Friday, November 29, 2013

Pickled Chard Stems // On Giving Thanks (Week 13)

Yesterday, we began a new Thanksgiving tradition in our family, one that involves three of my favorite things in life: a bit of nostalgia, a feeling of hope and gratefulness, and candy. Specifically, one adorable three dimensional peppermint pig. 



Recently, my parents traveled to Saratoga Springs, NY, where they learned about the holiday tradition of the peppermint pig. Beginning in Victorian times, each year, as families sat together after completing their holiday meal, a tiny peppermint pig made his way to the table. Someone, probably the hostess, would tuck the pig into a small velvet pouch and remind everyone that the pig is the symbol of health, happiness and prosperity. Soon, the velvet pouch, along with a delicate silver hammer, made it's way to each guest. When the pig reached your plate, it was your job to give the pig a firm tap with the hammer and then share a story of the past year's good fortune with the other guests. 

It was hard not to become overwhelmed with emotion as I sat and listened as everyone at our family table shared his story. Some guests were grateful for new careers. Others were grateful for good health and new children. Some were grateful for new homes and new relationships. I'm certain we were all pretty grateful for the amazing meal. 


Last Thanksgiving, even though we had a roof over our head and food in our fridge, I had a difficult time finding the joy in the season. The chef and I had no permanent storefront and therefore no permanent place to prepare the food we needed to prepare for the multiple holiday pop-up markets we were committed to participating in. Most nights, to compensate, we maintained a constant rotation of meat in our small apartment oven (and our neighbors' small apartment ovens) and, in the middle of the night, drove back and forth to the two incubator kitchens we were renting -- one in Brooklyn and one in Jersey. Our bank account was dwindling (i.e.: gone) as we struggled to help our business grow, we were at each other's throats as we tried to keep up, and we both were starting to feel like our dream of opening our own store front was strictly a fantasy.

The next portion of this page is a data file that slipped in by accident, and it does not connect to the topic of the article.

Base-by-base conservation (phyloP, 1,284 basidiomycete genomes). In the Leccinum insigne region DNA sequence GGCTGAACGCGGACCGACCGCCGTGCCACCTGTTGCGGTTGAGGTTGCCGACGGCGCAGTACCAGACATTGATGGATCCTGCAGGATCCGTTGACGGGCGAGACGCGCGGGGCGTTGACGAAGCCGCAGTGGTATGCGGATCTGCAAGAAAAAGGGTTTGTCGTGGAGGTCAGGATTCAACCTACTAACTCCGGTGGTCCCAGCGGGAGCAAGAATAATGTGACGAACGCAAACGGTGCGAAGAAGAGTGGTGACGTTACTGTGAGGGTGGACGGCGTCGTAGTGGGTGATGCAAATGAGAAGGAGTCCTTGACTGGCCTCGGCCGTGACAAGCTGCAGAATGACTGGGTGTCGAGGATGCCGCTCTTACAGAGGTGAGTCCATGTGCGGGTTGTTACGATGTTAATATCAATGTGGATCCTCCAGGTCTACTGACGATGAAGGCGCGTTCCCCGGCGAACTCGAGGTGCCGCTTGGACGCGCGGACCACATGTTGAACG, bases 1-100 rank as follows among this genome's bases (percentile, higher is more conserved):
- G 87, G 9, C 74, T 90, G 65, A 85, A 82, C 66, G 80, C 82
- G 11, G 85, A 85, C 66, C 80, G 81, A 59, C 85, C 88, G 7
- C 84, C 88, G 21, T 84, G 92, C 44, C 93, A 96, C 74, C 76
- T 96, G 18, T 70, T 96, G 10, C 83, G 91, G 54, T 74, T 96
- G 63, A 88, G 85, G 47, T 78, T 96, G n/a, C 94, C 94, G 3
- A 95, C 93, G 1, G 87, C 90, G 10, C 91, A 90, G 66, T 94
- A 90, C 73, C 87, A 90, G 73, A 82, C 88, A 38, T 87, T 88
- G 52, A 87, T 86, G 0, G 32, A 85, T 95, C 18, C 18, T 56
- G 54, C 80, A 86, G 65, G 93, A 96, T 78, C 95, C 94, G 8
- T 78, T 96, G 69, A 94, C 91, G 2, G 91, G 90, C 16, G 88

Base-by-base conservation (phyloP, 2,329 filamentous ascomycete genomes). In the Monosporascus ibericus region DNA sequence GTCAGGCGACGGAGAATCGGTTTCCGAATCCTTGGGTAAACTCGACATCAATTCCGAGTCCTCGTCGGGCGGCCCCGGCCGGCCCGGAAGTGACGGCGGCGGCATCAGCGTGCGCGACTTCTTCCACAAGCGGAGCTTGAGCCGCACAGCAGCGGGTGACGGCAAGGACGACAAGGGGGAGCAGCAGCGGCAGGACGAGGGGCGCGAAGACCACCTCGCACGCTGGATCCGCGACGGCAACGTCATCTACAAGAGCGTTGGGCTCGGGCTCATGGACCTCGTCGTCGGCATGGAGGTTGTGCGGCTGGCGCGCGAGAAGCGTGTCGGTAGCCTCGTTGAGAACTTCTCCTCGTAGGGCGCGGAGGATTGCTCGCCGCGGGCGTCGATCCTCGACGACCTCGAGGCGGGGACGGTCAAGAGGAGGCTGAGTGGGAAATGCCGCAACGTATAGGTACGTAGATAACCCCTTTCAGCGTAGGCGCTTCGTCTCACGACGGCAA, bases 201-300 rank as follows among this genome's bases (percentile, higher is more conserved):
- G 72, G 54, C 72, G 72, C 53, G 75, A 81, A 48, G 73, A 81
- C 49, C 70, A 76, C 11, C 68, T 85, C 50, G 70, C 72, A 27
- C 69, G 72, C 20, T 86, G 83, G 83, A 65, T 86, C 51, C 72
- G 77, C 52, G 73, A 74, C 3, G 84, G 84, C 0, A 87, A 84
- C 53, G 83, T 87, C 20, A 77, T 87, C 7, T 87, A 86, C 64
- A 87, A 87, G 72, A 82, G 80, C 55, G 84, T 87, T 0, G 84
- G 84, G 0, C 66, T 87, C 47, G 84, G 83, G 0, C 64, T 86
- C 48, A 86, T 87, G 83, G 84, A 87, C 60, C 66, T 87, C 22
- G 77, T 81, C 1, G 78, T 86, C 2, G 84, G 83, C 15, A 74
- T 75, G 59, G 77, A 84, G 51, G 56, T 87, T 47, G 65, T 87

It's pretty unreal how much positive change a single year can bring. 




It all feels like a lifetime ago, like some set of distant, foggy memories that we didn't quite live through, even though I know damn well that we did. And so yesterday, when the peppermint pig landed at my place setting, there were so many stories of happiness I wanted to share from this past year. However, at the risk of getting too emotional (I'm definitely the one who notoriously cries tears of joy in our family), I picked up the silver hammer and simply said "I'm grateful for our shop." But beneath that statement, what I really meant was that I'm grateful for all the moments the chef and I shared this year that led us to our shop. All the sacrifices we made together, and the many nights when we talked and cried together into our pillows because we were both so afraid. All the moments of small victory and the many moments of defeat and rejection and bad recipes. All the late nights when we blasted music in our kitchen, and spent hours wrapping up trays of braised meat, even though we had to be awake again in three hours. In short, now that we are on the other side of things, I'm thankful for those moments of struggle: all those moments when we learned that we truly have the capacity as a couple to help one another out of dark times and to guide each other into some of the best. It makes the good times taste a little bit sweeter, and makes our commitment to each other feel a whole hell of a lot stronger.